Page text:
Thursday, Feb. 7, 2008

Kensington fire department to buy new truck with federal grant

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The Kensington Volunteer Fire Department will use a $600,000 federal grant to buy a new fire truck with a 95-foot ladder.

The grant, from U.S. Department of Homeland Security’s Assistance to Firefighters Grant Program, will be used to buy a new $750,000 truck to replace a 1973 model that has been out of service for a year.

It is the second-largest grant ever awarded for a new truck through the Federal Emergency Management Agency program, which gives money to fire departments to enhance their ability to protect the public and fire service personnel from fire and related hazards, according to FEMA.

The largest grant the program ever awarded was $675,000 for the Pittsfield Fire Department in Pittsfield, Mass., this year.

‘‘This is going to make a big difference,” said Jim Stanton, treasurer and former fire chief of the Kensington station.

In an emergency, the first ladder truck comes of out of the station at the National Naval Medical Center in Bethesda or Glenmont. Kensington’s ladder truck has been broken for almost a year.

‘‘It’s a slower response time from those to areas in terms of Kensington, this truck will be the first to arrive ... and minutes count.”

The grant is not the fire department has received. Since 2003, the station has accrued more than $1.8 million in state and federal grants, according to officials.

‘‘We have a very aggressive grant writing campaign,” Stanton said. ‘‘We’re constantly reviewing grants that come out from the federal government and the private sector.”

Grants were used to buy CPR dummies for community training classes, firefighting equipment and a training room for firefighters to learn command tactics.

Receiving so many grants is about attention to detail and knowing where the ‘‘skeletons are buried,” said Capt. Chris St. John, grant writer for the fire department. ‘‘It’s not just from FEMA and Homeland Security, but it’s also from the state and it’s from the Defense Department. There are all kinds of ways that money is available.”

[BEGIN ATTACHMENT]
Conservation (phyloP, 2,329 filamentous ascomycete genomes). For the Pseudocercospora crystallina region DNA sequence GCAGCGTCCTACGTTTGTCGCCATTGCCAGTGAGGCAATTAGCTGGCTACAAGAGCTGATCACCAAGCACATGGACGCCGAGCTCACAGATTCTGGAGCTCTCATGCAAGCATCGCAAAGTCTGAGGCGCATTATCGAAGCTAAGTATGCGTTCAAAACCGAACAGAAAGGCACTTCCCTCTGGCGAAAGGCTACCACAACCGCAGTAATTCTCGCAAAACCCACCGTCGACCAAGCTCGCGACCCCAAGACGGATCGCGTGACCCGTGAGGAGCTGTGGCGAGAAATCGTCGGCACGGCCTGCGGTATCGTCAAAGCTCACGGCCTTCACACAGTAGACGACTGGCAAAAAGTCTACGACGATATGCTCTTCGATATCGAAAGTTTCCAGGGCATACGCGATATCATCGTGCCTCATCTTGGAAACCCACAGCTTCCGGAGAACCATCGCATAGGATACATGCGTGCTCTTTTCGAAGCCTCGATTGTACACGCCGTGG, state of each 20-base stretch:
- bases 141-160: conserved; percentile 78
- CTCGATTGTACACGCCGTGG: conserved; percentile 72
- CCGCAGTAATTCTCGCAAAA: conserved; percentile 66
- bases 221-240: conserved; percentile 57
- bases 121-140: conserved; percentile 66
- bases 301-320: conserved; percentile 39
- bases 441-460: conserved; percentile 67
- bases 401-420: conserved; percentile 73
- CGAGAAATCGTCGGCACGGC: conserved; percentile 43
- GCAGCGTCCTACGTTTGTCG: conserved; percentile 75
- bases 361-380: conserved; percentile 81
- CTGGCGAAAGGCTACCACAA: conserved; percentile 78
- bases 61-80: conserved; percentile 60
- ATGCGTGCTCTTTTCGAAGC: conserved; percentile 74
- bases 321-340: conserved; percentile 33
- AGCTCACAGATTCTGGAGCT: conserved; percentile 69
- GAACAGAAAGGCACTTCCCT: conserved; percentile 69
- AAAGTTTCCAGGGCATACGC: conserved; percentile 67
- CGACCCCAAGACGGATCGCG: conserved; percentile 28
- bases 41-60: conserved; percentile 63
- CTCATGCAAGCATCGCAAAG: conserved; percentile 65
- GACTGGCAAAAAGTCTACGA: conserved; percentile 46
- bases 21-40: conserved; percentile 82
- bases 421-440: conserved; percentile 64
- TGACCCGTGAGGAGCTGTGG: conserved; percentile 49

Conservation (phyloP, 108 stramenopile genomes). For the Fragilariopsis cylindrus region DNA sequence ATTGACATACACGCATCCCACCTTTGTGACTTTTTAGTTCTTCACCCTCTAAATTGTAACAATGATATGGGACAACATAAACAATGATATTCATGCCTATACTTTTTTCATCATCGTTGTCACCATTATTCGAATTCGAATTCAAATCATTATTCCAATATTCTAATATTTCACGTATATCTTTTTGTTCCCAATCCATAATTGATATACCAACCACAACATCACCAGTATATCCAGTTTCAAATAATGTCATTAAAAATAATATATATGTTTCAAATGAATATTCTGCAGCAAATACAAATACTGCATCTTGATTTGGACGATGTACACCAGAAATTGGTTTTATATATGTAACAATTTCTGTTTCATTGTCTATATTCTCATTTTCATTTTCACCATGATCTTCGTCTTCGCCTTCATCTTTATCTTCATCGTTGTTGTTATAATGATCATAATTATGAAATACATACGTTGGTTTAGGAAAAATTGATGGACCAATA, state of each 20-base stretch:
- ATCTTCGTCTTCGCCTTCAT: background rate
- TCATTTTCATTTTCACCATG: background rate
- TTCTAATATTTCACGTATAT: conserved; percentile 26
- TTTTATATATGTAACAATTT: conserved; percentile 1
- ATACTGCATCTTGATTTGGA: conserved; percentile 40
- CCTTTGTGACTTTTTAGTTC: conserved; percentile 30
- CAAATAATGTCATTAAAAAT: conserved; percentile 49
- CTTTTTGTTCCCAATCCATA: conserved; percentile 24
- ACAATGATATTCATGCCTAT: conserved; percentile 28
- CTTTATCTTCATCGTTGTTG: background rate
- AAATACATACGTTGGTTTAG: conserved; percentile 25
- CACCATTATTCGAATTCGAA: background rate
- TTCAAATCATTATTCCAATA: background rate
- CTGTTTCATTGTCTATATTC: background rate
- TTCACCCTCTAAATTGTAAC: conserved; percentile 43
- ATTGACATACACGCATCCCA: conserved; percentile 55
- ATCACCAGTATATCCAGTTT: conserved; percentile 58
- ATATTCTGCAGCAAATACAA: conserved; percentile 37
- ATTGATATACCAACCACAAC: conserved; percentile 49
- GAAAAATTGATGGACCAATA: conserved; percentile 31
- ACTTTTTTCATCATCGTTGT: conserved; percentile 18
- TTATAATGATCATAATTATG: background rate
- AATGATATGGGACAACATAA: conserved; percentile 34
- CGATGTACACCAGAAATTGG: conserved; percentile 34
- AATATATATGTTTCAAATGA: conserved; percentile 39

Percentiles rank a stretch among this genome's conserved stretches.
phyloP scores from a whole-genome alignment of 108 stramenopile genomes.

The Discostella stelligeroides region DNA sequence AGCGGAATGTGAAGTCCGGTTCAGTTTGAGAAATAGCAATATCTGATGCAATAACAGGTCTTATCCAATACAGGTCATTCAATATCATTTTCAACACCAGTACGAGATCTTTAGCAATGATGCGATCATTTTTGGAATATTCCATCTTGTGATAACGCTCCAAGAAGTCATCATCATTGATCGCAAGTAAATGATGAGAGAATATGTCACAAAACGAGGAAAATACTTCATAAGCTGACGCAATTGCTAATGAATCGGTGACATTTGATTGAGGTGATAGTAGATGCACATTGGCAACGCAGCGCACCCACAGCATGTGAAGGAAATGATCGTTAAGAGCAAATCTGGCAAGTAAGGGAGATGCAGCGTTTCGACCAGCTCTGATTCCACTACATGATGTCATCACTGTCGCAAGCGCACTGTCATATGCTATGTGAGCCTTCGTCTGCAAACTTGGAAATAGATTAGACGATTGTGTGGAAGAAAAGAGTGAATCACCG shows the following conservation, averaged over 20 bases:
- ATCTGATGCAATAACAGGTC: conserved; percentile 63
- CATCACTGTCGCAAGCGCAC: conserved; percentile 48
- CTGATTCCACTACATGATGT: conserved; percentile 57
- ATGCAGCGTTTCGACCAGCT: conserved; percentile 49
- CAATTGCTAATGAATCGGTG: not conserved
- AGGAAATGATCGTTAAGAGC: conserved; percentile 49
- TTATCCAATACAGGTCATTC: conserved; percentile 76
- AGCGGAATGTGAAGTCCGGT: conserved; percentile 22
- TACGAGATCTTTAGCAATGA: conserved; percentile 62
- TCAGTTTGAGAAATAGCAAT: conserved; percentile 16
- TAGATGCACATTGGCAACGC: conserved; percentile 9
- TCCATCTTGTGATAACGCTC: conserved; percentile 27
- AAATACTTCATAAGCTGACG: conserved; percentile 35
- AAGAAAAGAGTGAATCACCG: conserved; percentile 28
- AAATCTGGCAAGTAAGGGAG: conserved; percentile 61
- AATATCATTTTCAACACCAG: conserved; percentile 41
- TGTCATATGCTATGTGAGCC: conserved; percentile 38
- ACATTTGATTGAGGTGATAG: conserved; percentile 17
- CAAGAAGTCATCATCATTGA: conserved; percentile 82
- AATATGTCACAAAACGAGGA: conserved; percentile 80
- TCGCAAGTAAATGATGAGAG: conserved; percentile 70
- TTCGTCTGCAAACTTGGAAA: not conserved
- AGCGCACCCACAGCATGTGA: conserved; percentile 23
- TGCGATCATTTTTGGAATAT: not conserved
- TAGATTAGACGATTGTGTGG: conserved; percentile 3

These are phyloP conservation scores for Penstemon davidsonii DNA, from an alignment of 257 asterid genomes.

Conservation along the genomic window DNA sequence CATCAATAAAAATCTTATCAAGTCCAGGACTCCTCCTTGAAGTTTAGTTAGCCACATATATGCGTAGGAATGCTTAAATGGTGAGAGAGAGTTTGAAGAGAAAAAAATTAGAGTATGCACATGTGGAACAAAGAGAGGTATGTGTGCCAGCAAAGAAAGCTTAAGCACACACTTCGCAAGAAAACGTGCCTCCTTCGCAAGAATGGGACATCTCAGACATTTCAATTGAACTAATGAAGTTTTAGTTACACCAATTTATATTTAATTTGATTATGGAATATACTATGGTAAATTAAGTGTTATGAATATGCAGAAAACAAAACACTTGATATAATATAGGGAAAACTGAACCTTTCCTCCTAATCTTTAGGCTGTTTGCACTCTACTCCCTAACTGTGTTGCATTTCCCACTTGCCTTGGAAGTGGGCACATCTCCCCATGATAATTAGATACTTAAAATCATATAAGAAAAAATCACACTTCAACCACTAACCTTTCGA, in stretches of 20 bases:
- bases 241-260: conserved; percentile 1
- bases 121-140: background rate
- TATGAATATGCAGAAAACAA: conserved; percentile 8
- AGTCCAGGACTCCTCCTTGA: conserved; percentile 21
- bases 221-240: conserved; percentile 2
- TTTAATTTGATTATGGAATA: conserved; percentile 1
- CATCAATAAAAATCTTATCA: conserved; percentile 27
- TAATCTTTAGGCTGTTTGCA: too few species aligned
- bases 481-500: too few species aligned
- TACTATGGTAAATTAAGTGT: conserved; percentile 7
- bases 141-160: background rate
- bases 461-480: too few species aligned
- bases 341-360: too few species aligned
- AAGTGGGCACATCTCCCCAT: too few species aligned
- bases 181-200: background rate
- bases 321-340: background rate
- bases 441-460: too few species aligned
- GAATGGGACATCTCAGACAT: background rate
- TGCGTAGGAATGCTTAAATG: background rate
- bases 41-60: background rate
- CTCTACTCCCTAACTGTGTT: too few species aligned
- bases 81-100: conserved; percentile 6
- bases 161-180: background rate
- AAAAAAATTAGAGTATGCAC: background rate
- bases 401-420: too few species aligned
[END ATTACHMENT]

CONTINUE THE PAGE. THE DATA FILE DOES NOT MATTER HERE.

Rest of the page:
St. John said the station made a concerted effort to be prepared for a disaster following the attacks on Sept. 11, 2001, and a 1996 fiery collision of Amtrak and MARC trains in Silver Spring that claimed 11 lives.

‘‘They keep telling us it’s not a question of ‘if’ it’s a question of ‘when,” said St. John. ‘‘Are we ready for an accident? Are we ready for some idiot with a plane that dive bombs into the Capitol or the Pentagon? ... Well, by God, Kensington has decided that we will be ready for no matter what happens.”

Kensington firefighters responded to each of those tragedies, he said, and continually gear up to serve county residents when the next accident happens.

‘‘I’ll never forget the collision [in Silver Spring]... and watching people burning in those passenger cars. Were we ready? Maybe we were, but now we’re going to be really ready,” he said. ‘‘If you’re not getting it from local and regional sources, then you’ve got to start looking at where the money is. We’re more than glad to help other stations and they ask me all the time to look at applications. We’re all brothers in the same fight.”